Bryan: [22:38 inaudible] delicate balance there.
Jason: There really is. No, there's a delicate balance because our, the industry has become more and more competitive and you know, we used to be the only ones doing what we do. And there are a number of restaurants out there now that are, you know, Hawaiian regional cuisine or are emphasizing, you know, they're fresh Hawaiian fish and you can walk up and down this beach and you'll, it'll look like a copy and paste of our menu on a lot of menu boards, you know. But that also leads to the fresh ingredients that are available. But you're right, it is a balance between making sure we're evolving, we're staying current with industry trends, peeling to a new guest, which we'll have to continue to capture. But while still being true to who we are, you know and so when those people do walk in here, but that's the thing too. We always say, you know, even if we do make a menu change or remove an item, we're still the Leilani's. We even here like we have, we have guests that are coming here for years and have loved those menu items that aren’t on the menu anymore. But we'll make them for them. You know what I mean? You know [23:38 inaudible]. We do that, we do that. I mean I'm probably taking a big risk like saying this on a podcast, but you know, we don't have certain liquors anymore, but you know, when certain people call, we know that we're going to bring in a bottle of Beefeater gin while they're here. We're going to be bringing a bottle of wild Turkey or yeah, we're going to bring in Miller light for you even though we don't normally sell it, you know, or Hey, we'll make sure that we have that tuna melt that you used to love. You know what I mean? Or we'll do the stir fry that you used to love because that's important, you know and that might just be a couple or you know, one individual, but you know, that we're that place for that individual, you know, and we don't ever want them to go someplace else, you know.
Bryan: I mean, what you're talking about is serving loving people with Aloha. How do you lead your team with an Aloha at the forefront of it?
Jason: You know, it's not hard to do because I just feel like it's who I am. You know, I'm a big believer that leadership needs to be genuine, you know.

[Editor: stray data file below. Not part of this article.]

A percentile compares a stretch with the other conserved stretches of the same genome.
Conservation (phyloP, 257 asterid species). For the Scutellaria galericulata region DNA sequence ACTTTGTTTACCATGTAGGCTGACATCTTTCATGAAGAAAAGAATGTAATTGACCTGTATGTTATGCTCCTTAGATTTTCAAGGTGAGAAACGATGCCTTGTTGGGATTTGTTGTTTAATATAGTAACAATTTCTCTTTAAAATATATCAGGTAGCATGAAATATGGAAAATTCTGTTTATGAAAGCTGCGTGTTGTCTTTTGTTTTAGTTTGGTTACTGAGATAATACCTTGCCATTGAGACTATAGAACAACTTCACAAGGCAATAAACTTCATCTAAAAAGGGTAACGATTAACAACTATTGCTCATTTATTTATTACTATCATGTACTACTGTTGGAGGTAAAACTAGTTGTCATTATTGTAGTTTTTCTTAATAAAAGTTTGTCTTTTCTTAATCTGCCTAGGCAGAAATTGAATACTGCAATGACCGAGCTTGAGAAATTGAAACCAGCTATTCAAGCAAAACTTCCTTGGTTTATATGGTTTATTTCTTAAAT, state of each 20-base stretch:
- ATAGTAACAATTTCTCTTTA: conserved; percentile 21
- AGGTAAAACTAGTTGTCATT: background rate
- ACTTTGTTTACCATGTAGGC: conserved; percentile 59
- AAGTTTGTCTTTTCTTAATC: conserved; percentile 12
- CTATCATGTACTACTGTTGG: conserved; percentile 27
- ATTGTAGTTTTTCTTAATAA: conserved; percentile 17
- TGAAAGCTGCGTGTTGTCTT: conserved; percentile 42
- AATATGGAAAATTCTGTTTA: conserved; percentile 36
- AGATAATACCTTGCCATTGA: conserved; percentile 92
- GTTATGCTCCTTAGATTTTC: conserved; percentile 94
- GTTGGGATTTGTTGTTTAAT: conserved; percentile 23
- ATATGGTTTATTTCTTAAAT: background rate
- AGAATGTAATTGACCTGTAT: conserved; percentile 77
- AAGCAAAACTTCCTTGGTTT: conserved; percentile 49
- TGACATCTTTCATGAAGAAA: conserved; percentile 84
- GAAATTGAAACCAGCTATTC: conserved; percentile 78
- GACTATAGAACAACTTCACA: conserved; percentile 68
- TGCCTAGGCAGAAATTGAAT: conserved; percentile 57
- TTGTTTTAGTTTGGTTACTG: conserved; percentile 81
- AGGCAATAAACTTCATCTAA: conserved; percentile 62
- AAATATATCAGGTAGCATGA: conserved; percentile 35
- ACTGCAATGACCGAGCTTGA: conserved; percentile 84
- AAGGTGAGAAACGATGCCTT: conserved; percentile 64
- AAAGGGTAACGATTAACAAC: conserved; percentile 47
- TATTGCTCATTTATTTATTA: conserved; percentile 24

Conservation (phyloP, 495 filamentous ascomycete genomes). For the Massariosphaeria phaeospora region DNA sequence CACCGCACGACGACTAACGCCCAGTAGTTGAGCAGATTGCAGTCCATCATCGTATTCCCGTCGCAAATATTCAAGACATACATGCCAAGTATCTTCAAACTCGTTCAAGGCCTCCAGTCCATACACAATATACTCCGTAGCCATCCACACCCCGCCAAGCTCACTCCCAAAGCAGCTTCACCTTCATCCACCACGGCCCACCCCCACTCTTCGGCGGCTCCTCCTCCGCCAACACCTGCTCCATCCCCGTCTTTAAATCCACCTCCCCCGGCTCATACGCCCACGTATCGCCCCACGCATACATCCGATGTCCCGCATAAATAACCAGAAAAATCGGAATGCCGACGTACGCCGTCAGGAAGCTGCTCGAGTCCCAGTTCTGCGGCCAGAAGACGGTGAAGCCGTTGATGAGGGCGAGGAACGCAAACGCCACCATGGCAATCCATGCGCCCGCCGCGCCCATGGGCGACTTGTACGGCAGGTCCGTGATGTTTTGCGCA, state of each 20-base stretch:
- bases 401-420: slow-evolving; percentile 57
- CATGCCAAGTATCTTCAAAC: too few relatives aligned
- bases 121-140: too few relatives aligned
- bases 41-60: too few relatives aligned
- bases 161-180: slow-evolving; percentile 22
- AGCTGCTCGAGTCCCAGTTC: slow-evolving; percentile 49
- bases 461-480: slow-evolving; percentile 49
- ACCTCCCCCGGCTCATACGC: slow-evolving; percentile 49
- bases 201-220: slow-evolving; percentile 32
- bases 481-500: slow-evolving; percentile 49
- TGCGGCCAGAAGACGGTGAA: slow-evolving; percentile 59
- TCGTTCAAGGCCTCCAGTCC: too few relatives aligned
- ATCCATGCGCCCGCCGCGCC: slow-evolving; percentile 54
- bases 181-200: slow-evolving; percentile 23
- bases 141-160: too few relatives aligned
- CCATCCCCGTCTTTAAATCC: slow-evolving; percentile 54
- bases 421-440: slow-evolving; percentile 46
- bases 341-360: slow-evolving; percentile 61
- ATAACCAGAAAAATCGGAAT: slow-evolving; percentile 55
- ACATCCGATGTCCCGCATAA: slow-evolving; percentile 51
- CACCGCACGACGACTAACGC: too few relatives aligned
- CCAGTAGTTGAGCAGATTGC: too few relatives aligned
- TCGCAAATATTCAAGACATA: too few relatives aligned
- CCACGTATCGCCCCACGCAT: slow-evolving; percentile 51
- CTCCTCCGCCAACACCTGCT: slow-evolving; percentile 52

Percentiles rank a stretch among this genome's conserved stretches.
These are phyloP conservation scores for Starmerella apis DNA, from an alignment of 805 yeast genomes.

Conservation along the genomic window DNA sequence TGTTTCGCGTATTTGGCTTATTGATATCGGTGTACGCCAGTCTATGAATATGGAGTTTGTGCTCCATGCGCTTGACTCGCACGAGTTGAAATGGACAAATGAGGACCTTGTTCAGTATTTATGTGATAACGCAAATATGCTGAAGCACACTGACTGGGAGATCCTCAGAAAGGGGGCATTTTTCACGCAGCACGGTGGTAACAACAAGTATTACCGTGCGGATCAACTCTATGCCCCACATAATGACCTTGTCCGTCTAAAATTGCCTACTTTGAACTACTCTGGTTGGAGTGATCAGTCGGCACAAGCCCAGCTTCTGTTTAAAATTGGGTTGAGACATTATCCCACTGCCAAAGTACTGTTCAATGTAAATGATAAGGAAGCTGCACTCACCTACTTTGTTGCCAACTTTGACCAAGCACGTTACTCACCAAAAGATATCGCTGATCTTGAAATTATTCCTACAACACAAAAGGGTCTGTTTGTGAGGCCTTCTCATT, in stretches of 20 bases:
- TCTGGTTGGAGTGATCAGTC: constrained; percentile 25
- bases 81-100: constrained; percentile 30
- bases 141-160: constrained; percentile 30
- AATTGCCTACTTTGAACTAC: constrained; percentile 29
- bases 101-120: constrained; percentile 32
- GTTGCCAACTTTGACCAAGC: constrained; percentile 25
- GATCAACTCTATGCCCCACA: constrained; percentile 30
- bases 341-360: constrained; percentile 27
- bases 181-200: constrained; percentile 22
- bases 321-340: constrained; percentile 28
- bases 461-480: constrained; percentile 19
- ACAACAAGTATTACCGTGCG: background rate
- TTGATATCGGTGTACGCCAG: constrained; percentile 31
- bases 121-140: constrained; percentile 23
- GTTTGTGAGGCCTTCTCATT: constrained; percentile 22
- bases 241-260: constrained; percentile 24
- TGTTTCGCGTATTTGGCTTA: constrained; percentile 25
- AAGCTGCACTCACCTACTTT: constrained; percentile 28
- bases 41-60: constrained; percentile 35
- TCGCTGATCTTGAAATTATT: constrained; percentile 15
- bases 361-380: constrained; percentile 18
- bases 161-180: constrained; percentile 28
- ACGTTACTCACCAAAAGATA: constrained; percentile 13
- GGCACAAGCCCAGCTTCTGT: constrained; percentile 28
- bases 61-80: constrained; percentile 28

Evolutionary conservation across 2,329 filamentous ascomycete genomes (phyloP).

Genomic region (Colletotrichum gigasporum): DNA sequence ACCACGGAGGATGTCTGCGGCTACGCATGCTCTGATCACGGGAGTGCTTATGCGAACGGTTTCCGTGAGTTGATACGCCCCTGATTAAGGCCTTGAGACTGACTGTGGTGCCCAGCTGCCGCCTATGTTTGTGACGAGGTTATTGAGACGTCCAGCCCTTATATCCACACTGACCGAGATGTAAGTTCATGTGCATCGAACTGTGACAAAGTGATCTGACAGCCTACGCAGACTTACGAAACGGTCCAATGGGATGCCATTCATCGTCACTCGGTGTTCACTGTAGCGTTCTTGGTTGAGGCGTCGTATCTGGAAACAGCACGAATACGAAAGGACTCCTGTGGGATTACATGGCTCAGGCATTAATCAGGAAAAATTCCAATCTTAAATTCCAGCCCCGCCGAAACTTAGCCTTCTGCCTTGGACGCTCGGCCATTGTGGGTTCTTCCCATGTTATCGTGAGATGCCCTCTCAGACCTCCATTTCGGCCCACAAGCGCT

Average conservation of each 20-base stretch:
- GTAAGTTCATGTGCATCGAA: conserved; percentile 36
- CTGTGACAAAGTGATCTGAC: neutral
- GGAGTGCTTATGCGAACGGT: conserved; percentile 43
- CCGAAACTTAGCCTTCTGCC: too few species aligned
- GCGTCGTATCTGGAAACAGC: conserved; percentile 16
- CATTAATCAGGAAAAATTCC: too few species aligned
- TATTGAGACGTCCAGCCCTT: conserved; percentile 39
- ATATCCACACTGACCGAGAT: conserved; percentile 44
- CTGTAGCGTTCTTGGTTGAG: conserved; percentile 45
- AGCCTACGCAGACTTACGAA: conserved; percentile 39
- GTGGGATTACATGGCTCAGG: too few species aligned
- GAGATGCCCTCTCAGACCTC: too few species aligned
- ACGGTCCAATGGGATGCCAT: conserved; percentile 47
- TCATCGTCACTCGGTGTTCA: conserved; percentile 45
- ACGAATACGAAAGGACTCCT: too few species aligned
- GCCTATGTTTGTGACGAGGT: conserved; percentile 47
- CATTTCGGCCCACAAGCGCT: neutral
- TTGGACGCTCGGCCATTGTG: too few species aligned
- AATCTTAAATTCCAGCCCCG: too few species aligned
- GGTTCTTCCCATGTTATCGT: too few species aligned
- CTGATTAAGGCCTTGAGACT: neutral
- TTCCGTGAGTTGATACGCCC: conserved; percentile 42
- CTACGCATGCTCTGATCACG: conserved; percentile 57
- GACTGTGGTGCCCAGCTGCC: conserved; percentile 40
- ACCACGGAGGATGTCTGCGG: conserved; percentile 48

Bryan: People can smell it, right?
Jason: I think so. I mean, I just come into work every day just stoked and excited about what I'm doing, it's because I enjoy what I do. You know, I enjoy the people that I work with and you know, I enjoy meeting new people and making new friends and, I enjoy, you know, just watching like a family, you know what I mean? Just smiling, laughing, having a great time, you know or getting to go out there during an unbelievable sunset and take a family photo for them, you know, because you know, somebody had to take it right. So dad's getting left out. Its usually dad takes the picture, mom and the kids get in there, so running out there really fast so I can get that photo for them. So they have that memory and it really is just about stoking people out. But again, just leading with that aloha spirit, it's just making sure we establish that right off the bat. And when we're hiring people, we tell them, we're looking for personalities. All I'm trying to do is find somebody that will fit under our culture, if possible, make it better. You know, we can't teach enthusiasm. I can't teach aloha. I can't, I can't teach those things. You know, so if you bring those things with you, we can teach you how to do everything else and you'll be really successful, it'll probably be the best job you've ever had. It will be fulfilling and rewarding in so many more ways than the money that you leave in your pocket, you know, and you'll make lifelong friends doing it. I think that's what's really cool cause we have 200 people in this building alone.